“Retailers hate banks because they think they are getting ripped off. That’s the most fundamental truth. If a retailer can come up with a system that’s going to reduce the fraud and force banks to reduce their rates, it’s going to continue to drive innovation.”
Banks and credit card companies are looking to move into the space, too, he said.
Clifton said they know they need to keep up with technology — especially technology that helps reduce fraud and increases convenience.
Clifton laughed when he talked about the process he had to go through when Princeton Identity went for its own financing.
“As a startup, you have to set up bank accounts,” he said. “We were setting up some account and it required authentication. I was 30 minutes on the phone answering the dumbest questions, like the name of your first pet. It was just incredible. It was so arcane.
“I was in the bank getting something notarized and they just needed my driver’s license. Are you kidding me? Ask any college kid, right now, you can get an ID, a driver’s license at whatever birthday you want, online.”
Clifton thinks iris recognition authentication is the solution to some many issues.
“It used to be convenience and security were diametrically opposed,” he said. “We’ve lined them up. So, you can have security and it can be convenient. That’s the fundamental difference I think we bring to the table.”
Cool and convenient
If former Apple head Steve Jobs taught the business world one thing, it’s that products not only have to be convenient, they have to be cool.
Mark Clifton, the CEO of Princeton Identity, an iris authentication recognition company in Hamilton Township, agrees.
“Millennials want convenience,” he said. “Think of retail. What’s more convenient than just using your eyes to pay for something.
“Why don’t people use Samsung pay? It’s like three or four steps and that’s too much. I can pull out my credit card and it’s faster. Who’s going to win that battle? Whatever is easiest is what people will adopt.”
Then there’s coolness. The St. Louis Cardinals baseball team is using Princeton Identity to help players gain access to their clubhouse.
“The guys come in and they’re carrying a bunch of bags,” Clifton said. “They don’t have to put them down, that’s convenient. And they can open the door with their eyes, that’s cool. They just look over and the door opens up.”
Princeton Identity, based in Hamilton Township, is a spinoff of SRI International, a nonprofit, independent research center based in Menlo Park, California, that serves government and industry.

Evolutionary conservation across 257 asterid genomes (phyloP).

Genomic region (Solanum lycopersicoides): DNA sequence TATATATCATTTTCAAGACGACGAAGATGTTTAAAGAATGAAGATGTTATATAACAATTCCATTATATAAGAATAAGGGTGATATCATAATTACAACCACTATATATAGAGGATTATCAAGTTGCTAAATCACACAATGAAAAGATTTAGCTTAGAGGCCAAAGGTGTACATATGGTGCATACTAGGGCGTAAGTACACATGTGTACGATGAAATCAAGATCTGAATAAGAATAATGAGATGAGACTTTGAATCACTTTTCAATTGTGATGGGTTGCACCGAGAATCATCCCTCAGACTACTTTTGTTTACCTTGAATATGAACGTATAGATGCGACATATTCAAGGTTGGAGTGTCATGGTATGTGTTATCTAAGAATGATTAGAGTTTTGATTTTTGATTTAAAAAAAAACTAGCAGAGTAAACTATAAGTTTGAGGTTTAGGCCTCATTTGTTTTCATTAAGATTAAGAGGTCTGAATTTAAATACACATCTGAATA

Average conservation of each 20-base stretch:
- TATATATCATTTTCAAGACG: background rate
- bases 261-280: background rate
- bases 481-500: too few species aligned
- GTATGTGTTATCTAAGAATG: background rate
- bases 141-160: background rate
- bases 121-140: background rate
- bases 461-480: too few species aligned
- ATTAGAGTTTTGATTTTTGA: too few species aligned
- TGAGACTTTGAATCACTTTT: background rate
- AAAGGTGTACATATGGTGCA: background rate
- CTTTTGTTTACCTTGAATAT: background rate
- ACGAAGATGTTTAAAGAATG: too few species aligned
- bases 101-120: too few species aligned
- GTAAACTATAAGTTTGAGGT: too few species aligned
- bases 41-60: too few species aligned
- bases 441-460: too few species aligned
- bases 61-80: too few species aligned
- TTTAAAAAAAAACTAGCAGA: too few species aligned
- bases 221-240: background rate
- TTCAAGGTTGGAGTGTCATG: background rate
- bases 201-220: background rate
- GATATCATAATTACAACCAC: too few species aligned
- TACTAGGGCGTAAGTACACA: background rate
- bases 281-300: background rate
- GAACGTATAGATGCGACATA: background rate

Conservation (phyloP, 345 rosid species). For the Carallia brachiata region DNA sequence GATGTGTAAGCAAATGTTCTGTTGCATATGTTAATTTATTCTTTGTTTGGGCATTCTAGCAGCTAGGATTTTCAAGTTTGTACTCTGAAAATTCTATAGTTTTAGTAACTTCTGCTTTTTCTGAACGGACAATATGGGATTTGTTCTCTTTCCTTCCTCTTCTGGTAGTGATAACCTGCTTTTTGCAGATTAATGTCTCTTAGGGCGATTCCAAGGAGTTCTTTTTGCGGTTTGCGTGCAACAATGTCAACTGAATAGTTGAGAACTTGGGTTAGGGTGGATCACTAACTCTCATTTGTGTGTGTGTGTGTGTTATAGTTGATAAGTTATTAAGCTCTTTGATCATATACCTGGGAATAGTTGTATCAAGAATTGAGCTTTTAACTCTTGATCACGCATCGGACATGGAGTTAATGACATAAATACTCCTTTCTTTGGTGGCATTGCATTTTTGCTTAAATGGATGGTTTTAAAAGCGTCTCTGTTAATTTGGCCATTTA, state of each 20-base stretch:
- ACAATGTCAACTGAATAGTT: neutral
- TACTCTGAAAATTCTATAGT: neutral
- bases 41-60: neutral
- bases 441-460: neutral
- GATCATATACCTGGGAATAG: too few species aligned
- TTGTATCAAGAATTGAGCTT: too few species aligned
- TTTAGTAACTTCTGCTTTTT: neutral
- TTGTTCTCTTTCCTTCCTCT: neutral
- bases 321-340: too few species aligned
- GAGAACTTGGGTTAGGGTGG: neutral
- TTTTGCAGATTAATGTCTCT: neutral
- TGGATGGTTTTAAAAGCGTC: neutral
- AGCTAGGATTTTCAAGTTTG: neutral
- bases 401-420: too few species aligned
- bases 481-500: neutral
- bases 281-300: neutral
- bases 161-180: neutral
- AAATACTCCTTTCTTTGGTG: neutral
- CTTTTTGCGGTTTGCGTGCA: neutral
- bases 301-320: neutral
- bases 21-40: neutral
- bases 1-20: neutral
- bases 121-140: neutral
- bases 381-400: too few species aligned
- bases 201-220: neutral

Mark Clifton, who joined SRI in 2008, helped Princeton Identity spin off into its own for-profit company in 2016. His task throughout has been to make iris recognition authentication a profitable biometric company.
“This technology has been worked on through research funding by the federal government from the late ’90s to the 2000s,” he said. “When I got to SRI in 2008, this technology filled probably half of (an average-sized) room, required six or seven cameras and cost a quarter of a million dollars.
“I thought, there’s something here, but I have to get it down to something practical. I’ve got to get the cost down and the size down. The technology of the cameras. I’ve got to use professional video cameras, almost TV cameras. And you also have to be able to be easy to use. We’ve really tried to make it easy, fast superior accuracy and security, but also get the cost down to where it’s acceptable for the average industry.”
At the same time, SRI became the biometric company of choice for Samsung, which wanted to join forces.
“Samsung said, ‘We want to invest in you guys,’” Clifton said. “SRI is a not-for-profit. It took over a year to convince management to work a deal and basically convert the license over to Princeton Identity and then cut our deal. The venture group at Samsung funded our spinout. It was obviously pushed by the mobile group here.
“They have a percentage of stock. They are a major shareholder, but they are not in control. SRI has a piece, Samsung has a piece and the employees have a piece. We still work with Samsung, they are still promoting us.”
How it works
Princeton Identity can recognize your iris as you walk (or even run) by a scanner, according to CEO Mark Clifton.
These scanners can pick up your iris through sunglasses or even contacts. And even do it outside on a sunny day when you are squinting.
“Our patent, in really fundamental terms, is a flash photographer of the iris,” Clifton said. “We do something that we call ‘strobing’ and we synch that with the camera. On the phone, you see a little red light, that’s actually flashing, it’s just flashing fast. It’s synched in with a camera and that will do a recognition. Fundamentally, the light blasts and the camera captures.
“Eighty percent of the world’s population has brown eyes. If you used visible photography, or cameras, on brown eyes, you don’t see enough differences to get the information out. It’s a red light, but it’s really not that visible. It’s right on the edge of visible light, so you don’t really know what’s happening. It’s not like somebody is flashing white light in your eyes, so it doesn’t cause a reaction.”
There’s only one thing that can stop recognition, Clifton said. Text neck.
If people attempt to go through a scanner while looking straight down at their phone it may not be able to pick up their eyes.
To learn more about Princeton Identity, contact Bob McKee, VP of sales and marketing at Bob.McKee@princetonidentity.com or call 609-256-6994.